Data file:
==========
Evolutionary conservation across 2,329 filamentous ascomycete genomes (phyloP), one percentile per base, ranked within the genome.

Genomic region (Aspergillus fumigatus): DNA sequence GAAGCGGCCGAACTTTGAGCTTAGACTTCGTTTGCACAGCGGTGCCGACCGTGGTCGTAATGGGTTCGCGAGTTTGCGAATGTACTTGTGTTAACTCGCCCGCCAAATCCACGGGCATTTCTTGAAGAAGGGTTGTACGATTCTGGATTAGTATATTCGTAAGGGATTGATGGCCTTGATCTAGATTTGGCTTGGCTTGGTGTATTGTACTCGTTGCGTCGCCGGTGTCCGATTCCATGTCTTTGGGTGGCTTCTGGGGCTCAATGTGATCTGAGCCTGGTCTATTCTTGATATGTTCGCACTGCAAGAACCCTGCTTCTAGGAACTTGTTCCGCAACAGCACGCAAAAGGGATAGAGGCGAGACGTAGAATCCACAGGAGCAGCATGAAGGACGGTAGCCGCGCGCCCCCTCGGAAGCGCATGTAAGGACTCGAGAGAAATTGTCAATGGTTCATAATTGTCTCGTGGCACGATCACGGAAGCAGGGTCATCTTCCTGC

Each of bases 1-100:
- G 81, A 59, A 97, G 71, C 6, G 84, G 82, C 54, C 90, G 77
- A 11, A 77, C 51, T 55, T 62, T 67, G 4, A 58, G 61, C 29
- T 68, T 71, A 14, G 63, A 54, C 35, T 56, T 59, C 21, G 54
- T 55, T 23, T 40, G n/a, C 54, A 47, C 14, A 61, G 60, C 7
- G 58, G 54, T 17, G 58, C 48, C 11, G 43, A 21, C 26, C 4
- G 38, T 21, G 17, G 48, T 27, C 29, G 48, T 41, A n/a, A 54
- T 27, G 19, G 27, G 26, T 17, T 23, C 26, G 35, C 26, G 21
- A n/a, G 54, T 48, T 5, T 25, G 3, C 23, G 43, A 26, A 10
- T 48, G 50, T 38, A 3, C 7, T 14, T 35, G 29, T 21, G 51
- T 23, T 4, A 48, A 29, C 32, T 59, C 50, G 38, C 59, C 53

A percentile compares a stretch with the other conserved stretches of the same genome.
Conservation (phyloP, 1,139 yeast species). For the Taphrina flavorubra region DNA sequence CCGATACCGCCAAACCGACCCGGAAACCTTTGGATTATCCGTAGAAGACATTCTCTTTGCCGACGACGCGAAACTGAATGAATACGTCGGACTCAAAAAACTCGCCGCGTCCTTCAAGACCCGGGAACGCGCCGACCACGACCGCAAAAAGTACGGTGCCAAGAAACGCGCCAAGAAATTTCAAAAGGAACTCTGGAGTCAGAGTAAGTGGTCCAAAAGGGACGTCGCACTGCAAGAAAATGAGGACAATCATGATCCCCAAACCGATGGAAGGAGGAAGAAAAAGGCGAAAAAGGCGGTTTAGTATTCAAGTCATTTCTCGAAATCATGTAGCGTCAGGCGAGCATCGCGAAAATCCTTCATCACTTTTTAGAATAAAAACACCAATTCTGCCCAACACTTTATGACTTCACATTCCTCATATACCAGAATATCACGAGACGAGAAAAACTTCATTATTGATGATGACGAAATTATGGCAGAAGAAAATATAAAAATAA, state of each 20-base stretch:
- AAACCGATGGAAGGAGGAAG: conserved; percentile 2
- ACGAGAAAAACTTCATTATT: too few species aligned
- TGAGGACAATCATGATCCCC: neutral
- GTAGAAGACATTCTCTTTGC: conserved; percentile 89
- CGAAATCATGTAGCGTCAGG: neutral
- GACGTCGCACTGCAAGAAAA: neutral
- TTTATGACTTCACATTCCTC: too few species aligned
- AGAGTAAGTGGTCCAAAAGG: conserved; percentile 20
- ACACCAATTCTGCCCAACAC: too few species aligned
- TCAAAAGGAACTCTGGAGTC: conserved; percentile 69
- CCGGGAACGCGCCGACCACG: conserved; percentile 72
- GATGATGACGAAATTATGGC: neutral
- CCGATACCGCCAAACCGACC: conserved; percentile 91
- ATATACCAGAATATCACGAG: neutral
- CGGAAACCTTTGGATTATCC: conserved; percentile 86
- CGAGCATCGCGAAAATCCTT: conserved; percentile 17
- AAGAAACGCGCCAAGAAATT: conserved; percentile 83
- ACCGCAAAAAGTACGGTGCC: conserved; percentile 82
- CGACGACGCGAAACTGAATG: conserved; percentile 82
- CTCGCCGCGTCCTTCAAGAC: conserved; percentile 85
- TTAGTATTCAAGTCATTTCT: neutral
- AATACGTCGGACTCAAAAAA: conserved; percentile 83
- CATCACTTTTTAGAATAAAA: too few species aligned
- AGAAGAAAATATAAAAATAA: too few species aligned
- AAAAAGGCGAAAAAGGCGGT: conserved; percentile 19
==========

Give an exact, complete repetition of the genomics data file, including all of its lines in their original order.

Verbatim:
Evolutionary conservation across 2,329 filamentous ascomycete genomes (phyloP), one percentile per base, ranked within the genome.

Genomic region (Aspergillus fumigatus): DNA sequence GAAGCGGCCGAACTTTGAGCTTAGACTTCGTTTGCACAGCGGTGCCGACCGTGGTCGTAATGGGTTCGCGAGTTTGCGAATGTACTTGTGTTAACTCGCCCGCCAAATCCACGGGCATTTCTTGAAGAAGGGTTGTACGATTCTGGATTAGTATATTCGTAAGGGATTGATGGCCTTGATCTAGATTTGGCTTGGCTTGGTGTATTGTACTCGTTGCGTCGCCGGTGTCCGATTCCATGTCTTTGGGTGGCTTCTGGGGCTCAATGTGATCTGAGCCTGGTCTATTCTTGATATGTTCGCACTGCAAGAACCCTGCTTCTAGGAACTTGTTCCGCAACAGCACGCAAAAGGGATAGAGGCGAGACGTAGAATCCACAGGAGCAGCATGAAGGACGGTAGCCGCGCGCCCCCTCGGAAGCGCATGTAAGGACTCGAGAGAAATTGTCAATGGTTCATAATTGTCTCGTGGCACGATCACGGAAGCAGGGTCATCTTCCTGC

Each of bases 1-100:
- G 81, A 59, A 97, G 71, C 6, G 84, G 82, C 54, C 90, G 77
- A 11, A 77, C 51, T 55, T 62, T 67, G 4, A 58, G 61, C 29
- T 68, T 71, A 14, G 63, A 54, C 35, T 56, T 59, C 21, G 54
- T 55, T 23, T 40, G n/a, C 54, A 47, C 14, A 61, G 60, C 7
- G 58, G 54, T 17, G 58, C 48, C 11, G 43, A 21, C 26, C 4
- G 38, T 21, G 17, G 48, T 27, C 29, G 48, T 41, A n/a, A 54
- T 27, G 19, G 27, G 26, T 17, T 23, C 26, G 35, C 26, G 21
- A n/a, G 54, T 48, T 5, T 25, G 3, C 23, G 43, A 26, A 10
- T 48, G 50, T 38, A 3, C 7, T 14, T 35, G 29, T 21, G 51
- T 23, T 4, A 48, A 29, C 32, T 59, C 50, G 38, C 59, C 53

A percentile compares a stretch with the other conserved stretches of the same genome.
Conservation (phyloP, 1,139 yeast species). For the Taphrina flavorubra region DNA sequence CCGATACCGCCAAACCGACCCGGAAACCTTTGGATTATCCGTAGAAGACATTCTCTTTGCCGACGACGCGAAACTGAATGAATACGTCGGACTCAAAAAACTCGCCGCGTCCTTCAAGACCCGGGAACGCGCCGACCACGACCGCAAAAAGTACGGTGCCAAGAAACGCGCCAAGAAATTTCAAAAGGAACTCTGGAGTCAGAGTAAGTGGTCCAAAAGGGACGTCGCACTGCAAGAAAATGAGGACAATCATGATCCCCAAACCGATGGAAGGAGGAAGAAAAAGGCGAAAAAGGCGGTTTAGTATTCAAGTCATTTCTCGAAATCATGTAGCGTCAGGCGAGCATCGCGAAAATCCTTCATCACTTTTTAGAATAAAAACACCAATTCTGCCCAACACTTTATGACTTCACATTCCTCATATACCAGAATATCACGAGACGAGAAAAACTTCATTATTGATGATGACGAAATTATGGCAGAAGAAAATATAAAAATAA, state of each 20-base stretch:
- AAACCGATGGAAGGAGGAAG: conserved; percentile 2
- ACGAGAAAAACTTCATTATT: too few species aligned
- TGAGGACAATCATGATCCCC: neutral
- GTAGAAGACATTCTCTTTGC: conserved; percentile 89
- CGAAATCATGTAGCGTCAGG: neutral
- GACGTCGCACTGCAAGAAAA: neutral
- TTTATGACTTCACATTCCTC: too few species aligned
- AGAGTAAGTGGTCCAAAAGG: conserved; percentile 20
- ACACCAATTCTGCCCAACAC: too few species aligned
- TCAAAAGGAACTCTGGAGTC: conserved; percentile 69
- CCGGGAACGCGCCGACCACG: conserved; percentile 72
- GATGATGACGAAATTATGGC: neutral
- CCGATACCGCCAAACCGACC: conserved; percentile 91
- ATATACCAGAATATCACGAG: neutral
- CGGAAACCTTTGGATTATCC: conserved; percentile 86
- CGAGCATCGCGAAAATCCTT: conserved; percentile 17
- AAGAAACGCGCCAAGAAATT: conserved; percentile 83
- ACCGCAAAAAGTACGGTGCC: conserved; percentile 82
- CGACGACGCGAAACTGAATG: conserved; percentile 82
- CTCGCCGCGTCCTTCAAGAC: conserved; percentile 85
- TTAGTATTCAAGTCATTTCT: neutral
- AATACGTCGGACTCAAAAAA: conserved; percentile 83
- CATCACTTTTTAGAATAAAA: too few species aligned
- AGAAGAAAATATAAAAATAA: too few species aligned
- AAAAAGGCGAAAAAGGCGGT: conserved; percentile 19